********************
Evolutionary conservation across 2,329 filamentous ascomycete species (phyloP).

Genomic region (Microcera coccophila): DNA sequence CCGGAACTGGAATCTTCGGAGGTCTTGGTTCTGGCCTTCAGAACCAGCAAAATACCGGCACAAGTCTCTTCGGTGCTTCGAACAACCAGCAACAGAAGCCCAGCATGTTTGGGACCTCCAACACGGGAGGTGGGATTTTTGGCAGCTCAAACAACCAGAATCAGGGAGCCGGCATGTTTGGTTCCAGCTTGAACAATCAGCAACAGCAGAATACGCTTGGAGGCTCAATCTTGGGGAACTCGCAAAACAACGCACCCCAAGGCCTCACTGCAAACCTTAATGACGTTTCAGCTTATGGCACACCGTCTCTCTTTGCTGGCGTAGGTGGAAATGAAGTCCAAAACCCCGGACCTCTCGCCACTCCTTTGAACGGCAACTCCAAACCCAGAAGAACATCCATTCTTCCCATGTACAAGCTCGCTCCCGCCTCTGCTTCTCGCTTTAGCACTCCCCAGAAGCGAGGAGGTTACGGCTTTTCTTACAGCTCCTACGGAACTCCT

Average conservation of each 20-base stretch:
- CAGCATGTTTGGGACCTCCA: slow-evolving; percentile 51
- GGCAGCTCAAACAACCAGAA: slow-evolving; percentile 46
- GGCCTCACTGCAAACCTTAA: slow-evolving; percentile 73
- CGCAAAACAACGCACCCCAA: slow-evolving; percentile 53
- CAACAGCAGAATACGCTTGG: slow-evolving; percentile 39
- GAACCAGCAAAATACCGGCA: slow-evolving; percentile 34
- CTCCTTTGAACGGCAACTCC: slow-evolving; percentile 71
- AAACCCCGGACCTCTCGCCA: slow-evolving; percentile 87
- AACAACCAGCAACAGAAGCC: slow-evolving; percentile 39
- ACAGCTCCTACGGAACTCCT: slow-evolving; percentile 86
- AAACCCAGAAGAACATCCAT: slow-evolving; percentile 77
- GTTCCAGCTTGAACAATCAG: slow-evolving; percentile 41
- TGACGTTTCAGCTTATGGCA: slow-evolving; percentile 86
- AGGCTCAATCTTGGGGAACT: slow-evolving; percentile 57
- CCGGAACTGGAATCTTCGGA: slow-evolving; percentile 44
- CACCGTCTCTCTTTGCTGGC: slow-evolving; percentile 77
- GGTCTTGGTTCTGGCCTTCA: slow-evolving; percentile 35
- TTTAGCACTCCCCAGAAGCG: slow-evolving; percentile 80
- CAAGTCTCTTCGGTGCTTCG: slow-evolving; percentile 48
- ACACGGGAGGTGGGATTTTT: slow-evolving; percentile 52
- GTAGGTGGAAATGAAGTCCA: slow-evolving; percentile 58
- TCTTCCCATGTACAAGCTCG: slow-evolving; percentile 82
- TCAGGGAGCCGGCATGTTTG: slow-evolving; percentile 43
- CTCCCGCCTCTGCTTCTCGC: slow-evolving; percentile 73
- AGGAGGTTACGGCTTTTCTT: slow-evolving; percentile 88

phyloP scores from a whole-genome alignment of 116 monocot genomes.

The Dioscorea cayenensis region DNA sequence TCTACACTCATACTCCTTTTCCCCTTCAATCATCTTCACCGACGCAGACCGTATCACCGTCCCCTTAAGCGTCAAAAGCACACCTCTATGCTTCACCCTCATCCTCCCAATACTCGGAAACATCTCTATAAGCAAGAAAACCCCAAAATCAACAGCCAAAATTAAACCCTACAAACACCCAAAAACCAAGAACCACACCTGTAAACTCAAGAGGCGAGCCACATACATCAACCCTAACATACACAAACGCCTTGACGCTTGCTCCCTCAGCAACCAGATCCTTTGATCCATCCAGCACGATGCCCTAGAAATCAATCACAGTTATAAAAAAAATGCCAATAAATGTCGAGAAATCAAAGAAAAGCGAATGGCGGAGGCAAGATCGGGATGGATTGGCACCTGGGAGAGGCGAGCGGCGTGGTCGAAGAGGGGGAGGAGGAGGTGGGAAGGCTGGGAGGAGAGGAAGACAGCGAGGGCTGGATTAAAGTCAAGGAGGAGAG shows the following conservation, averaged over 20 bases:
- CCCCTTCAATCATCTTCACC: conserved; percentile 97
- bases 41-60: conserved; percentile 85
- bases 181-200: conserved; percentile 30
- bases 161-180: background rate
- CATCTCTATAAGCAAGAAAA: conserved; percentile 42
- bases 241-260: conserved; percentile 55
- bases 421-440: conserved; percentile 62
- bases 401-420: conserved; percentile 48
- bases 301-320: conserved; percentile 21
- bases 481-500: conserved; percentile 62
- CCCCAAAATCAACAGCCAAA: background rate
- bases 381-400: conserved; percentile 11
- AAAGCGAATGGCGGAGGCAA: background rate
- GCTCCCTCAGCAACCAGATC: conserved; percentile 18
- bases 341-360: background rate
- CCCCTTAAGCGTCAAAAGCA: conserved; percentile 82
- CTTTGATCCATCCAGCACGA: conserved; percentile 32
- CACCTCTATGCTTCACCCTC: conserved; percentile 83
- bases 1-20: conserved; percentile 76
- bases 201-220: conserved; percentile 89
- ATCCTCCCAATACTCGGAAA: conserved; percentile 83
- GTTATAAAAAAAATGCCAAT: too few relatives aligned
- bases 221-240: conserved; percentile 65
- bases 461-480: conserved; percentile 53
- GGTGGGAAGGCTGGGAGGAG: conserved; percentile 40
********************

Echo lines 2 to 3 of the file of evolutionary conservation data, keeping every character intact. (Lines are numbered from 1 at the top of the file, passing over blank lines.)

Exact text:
Genomic region (Microcera coccophila): DNA sequence CCGGAACTGGAATCTTCGGAGGTCTTGGTTCTGGCCTTCAGAACCAGCAAAATACCGGCACAAGTCTCTTCGGTGCTTCGAACAACCAGCAACAGAAGCCCAGCATGTTTGGGACCTCCAACACGGGAGGTGGGATTTTTGGCAGCTCAAACAACCAGAATCAGGGAGCCGGCATGTTTGGTTCCAGCTTGAACAATCAGCAACAGCAGAATACGCTTGGAGGCTCAATCTTGGGGAACTCGCAAAACAACGCACCCCAAGGCCTCACTGCAAACCTTAATGACGTTTCAGCTTATGGCACACCGTCTCTCTTTGCTGGCGTAGGTGGAAATGAAGTCCAAAACCCCGGACCTCTCGCCACTCCTTTGAACGGCAACTCCAAACCCAGAAGAACATCCATTCTTCCCATGTACAAGCTCGCTCCCGCCTCTGCTTCTCGCTTTAGCACTCCCCAGAAGCGAGGAGGTTACGGCTTTTCTTACAGCTCCTACGGAACTCCT

Average conservation of each 20-base stretch: